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Bayes’ theorem

This online calculator calculates posterior probabilities according to Bayes’ theorem.

This online calculator calculates posterior probabilities according to Bayes’ theorem. It can be used as a solver for Bayes' theorem problems. To use it, you need to input the "probability tree" configuration. Below the calculator, you can find examples of how to do this as well theory recap.

PLANETCALC, Bayes’ theorem

Bayes’ theorem

Probabilities table

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Probability tree
 
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Digits after the decimal point: 4

Theory recap

For a quick theory recap, we need some formulas.

Definition: The conditional probability of an event A, given that event B has occurred, is defined as
P(A/B)=\frac{P(A \cap B)}{P(B)}, given that P(B)>0

Definition: Two events are called independent if and only if P(A \cap B)=P(A) P(B).

Definition: Two events A and B are mutually exclusive if A \cap B= \emptyset and they are called possible if P(A) \not= 0 \not= P(B)

Theorem: Two possible mutually exclusive events are always dependent (that is, not independent).

Theorem: Two possible independent events are not mutually exclusive.

Definition: Let S be a set and let \mathcal P = \{A_i\}_{i=1}^{m} be a collection of subsets of S. The collection \mathcal P is called a partition of S if
S=\bigcup_{i=1}^{m} A_i \\ A_i \cap A_j = \emptyset,
for i \not= j

Theorem: If the events \{B_i\}_{i=1}^{m} constitute a partition of the sample space S and P(B_i) \not= 0 for i = 1, 2, ...,m, then for any event A in S
P(A)=\sum_{i=1}^{m} P(B_i)P(A/B_i)

Theorem: If the events \{B_i\}_{i=1}^{m} constitute a partition of the sample space S and P(B_i) \not= 0 for i = 1, 2, ...,m, then for any event A in S such that P(A) \not= 0,
P(B_{k}/A)=\frac{P(B_{k}) P(A/B_{k})}{\sum_{i=1}^{m} P(B_i)P(A/B_i)}

This theorem is called Bayes' Theorem. P(B_{k}) is called prior probability, P(B_{k}/A) is called posterior probability.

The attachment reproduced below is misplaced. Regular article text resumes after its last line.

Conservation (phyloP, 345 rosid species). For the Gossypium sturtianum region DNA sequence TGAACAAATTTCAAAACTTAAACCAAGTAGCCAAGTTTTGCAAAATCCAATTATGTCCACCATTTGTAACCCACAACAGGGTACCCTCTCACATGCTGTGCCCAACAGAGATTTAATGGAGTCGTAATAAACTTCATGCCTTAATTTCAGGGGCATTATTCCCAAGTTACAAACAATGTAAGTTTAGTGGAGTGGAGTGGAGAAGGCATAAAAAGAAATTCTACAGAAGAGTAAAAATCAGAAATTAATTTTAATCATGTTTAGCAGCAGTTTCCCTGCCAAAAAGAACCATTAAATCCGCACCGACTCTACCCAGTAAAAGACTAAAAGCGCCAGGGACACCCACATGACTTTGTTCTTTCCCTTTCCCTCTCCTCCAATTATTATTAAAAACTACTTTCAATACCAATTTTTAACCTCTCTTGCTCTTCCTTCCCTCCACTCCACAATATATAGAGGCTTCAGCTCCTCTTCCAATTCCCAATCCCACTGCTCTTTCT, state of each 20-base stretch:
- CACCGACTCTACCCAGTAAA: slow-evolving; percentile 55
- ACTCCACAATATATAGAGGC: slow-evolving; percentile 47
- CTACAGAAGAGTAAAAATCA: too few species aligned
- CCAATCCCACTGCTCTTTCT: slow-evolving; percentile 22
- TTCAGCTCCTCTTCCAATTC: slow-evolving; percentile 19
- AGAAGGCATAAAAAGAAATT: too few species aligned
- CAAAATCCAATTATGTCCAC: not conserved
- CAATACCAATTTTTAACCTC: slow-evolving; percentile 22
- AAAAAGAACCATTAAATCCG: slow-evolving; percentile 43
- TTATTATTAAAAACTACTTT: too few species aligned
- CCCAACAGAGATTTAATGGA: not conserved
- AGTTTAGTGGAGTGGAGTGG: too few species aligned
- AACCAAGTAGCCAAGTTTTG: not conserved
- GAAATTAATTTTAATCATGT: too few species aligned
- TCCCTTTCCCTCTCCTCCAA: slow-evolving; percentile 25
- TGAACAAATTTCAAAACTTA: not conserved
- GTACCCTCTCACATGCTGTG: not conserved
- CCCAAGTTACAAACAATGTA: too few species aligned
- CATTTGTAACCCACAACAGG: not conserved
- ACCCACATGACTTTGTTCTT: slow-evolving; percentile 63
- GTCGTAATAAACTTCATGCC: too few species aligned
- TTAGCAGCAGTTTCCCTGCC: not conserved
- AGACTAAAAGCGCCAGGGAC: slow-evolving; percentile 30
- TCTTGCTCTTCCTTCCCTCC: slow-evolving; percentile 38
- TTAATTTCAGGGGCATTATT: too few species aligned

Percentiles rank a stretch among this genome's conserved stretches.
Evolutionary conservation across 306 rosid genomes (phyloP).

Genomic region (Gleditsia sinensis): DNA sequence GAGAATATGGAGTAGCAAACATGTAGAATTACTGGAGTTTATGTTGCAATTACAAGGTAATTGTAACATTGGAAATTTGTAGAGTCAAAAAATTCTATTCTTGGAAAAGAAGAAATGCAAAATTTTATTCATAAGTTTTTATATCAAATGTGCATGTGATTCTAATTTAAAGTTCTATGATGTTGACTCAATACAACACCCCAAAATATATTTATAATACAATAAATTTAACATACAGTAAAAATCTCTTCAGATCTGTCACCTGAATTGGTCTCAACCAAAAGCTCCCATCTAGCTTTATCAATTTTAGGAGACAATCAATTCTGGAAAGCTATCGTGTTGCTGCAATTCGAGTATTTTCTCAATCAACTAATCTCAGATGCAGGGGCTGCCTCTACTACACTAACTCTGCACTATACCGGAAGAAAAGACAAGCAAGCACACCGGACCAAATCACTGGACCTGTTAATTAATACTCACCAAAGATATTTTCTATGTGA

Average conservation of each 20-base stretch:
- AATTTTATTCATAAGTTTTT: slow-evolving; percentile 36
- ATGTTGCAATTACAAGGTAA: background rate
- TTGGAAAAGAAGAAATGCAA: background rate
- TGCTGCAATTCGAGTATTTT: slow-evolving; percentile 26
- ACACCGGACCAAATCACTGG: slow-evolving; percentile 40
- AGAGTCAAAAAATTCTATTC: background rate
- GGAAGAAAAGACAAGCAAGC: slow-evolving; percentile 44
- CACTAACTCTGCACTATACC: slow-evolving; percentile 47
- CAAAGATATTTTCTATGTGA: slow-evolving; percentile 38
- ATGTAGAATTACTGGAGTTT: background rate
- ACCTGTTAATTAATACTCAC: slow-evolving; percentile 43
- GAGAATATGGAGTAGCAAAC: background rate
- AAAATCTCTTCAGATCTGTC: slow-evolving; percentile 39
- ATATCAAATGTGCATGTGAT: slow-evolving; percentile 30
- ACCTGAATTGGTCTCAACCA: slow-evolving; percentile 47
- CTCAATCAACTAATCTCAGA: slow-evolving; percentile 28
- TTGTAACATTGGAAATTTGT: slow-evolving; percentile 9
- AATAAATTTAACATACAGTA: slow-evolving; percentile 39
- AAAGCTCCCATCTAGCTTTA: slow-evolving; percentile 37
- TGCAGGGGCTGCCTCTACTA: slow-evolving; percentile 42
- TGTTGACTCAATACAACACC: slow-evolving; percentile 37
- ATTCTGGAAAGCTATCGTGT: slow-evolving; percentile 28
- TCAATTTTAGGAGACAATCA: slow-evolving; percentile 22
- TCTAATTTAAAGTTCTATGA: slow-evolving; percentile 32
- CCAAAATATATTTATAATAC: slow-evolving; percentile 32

In probability theory and statistics, Bayes’ theorem (aka Bayes’ law or Bayes' rule) deals with so-called backward conditional probabilities. It describes the probability of an event based on prior knowledge of conditions related to the event.

It is handy when we have a two-stage process and can only access the second stage's outcomes while the first stage is hidden. With Bayes' theorem, we can predict this hidden first stage. Consider this example from wikipedia:

Example

Problem: Suppose a test for using a particular drug is 99% sensitive and 99% specific. The test will produce 99% true positive results for drug users and 99% true negative results for non-drug users. Suppose that 0.5% of people are users of the drug. What is the probability that a randomly selected individual with a positive test is a user?

How to use the calculator:

  1. Select default data in the table and delete it (click on the top checkbox to select all, then click on the "bin" icon on a table header).
  2. Add probability tree configuration.

After that, you will get the table with all backward conditional probabilities. The row which reads Probability of 'User' given 'Positive test' has occurred is the answer, and it is 0.3322.

Show me

So, we are not actually interested in the second stage outcome - test outcome, but we are interested in the first stage outcome - is an individual user or not. And Bayes' theorem gives us an answer - there is only 0.3322 probability. Why? Even though the test appears to be highly accurate, the number of non-users is large compared to the number of users. The number of false positives outweighs the number of true positives.

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